A tribute to 100 years of maternal child health nursing has been put on exhibition at Ballarat Library.
Long-serving nurse Lyn Hedger has collected photos, significant items and information on the program’s history.
The city’s maternal child health program first started in 1923, following the successful implementation of the program in other municipalities in 1917.
It aimed to reduce infant mortality rates and assess the health of newborns.
The exhibition details the progression of maternal child health, from focusing on baby health, to developmental monitoring and the health of the mother.
Mrs Ledger said the program was markedly different from its 1917 roots, so she wanted to show people the changes that had occurred since its creation.
“It started because babies were dying literally, in 1917,” she said.
“Particularly in the summer time, because there was no refrigeration for milk.”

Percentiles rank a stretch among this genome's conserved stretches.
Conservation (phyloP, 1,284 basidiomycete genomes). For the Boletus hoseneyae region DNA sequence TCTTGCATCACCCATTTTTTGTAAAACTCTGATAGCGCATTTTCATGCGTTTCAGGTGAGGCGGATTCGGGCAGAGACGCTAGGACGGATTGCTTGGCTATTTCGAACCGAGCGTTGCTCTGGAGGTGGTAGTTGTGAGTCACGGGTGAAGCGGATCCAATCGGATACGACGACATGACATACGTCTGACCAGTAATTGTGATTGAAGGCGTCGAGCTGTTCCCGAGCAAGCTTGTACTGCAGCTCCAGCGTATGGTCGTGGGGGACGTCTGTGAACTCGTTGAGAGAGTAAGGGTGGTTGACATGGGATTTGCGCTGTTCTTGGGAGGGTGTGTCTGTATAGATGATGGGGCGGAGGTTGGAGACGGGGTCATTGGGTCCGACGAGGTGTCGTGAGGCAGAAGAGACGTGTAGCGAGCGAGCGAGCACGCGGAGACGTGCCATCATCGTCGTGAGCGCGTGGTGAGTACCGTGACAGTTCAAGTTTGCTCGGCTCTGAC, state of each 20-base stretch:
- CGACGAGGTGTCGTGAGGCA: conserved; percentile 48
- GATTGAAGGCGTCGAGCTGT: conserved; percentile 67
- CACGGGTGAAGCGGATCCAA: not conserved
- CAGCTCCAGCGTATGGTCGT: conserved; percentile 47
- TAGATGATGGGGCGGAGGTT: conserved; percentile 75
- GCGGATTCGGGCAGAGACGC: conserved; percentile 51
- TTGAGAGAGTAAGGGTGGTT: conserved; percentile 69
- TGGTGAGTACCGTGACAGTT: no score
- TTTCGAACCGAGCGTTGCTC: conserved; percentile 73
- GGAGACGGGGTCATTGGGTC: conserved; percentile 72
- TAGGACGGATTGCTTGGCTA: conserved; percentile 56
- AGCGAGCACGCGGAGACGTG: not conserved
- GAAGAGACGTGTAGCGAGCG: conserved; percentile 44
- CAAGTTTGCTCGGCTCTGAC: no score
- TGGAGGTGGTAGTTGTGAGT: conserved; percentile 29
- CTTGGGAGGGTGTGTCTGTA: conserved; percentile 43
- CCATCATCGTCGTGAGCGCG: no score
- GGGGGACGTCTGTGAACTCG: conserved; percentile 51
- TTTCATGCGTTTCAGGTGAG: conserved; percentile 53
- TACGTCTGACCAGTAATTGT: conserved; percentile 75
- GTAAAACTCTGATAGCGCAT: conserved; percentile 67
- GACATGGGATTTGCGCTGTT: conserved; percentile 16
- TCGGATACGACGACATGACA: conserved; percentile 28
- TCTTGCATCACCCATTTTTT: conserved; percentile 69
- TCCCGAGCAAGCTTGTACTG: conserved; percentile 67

“Things like hygiene are not really an issue now – there is a lot of developmental work done instead.”
The nurses used to work in centres where women would come and patiently wait their turn, however now home visits are made following the birth of every Ballarat child, to bring new mothers into the program.
About 8300 children benefit from the care of maternal child health nurses every year in Ballarat, including about 1350 new babies.
However the mothers have also been benefiting more as the nurses focus on assisting people with post-natal depression.
Mrs Ledger said the nurses now made 10 key visits to help track the progress of the child and their mothers.
“Family violence and mental health issues, which are more openly discussed, have a greater focus,” she said.
“Post-natal depression as well – we have been far more aware of the whole family.”
The rising profile of family violence have also
Ballarat City Council will also expand its services to two new centres at the Lucas Community Hub and Bonshaw Early Learning Centre.
The city enrols about about 530 first-time parents every year.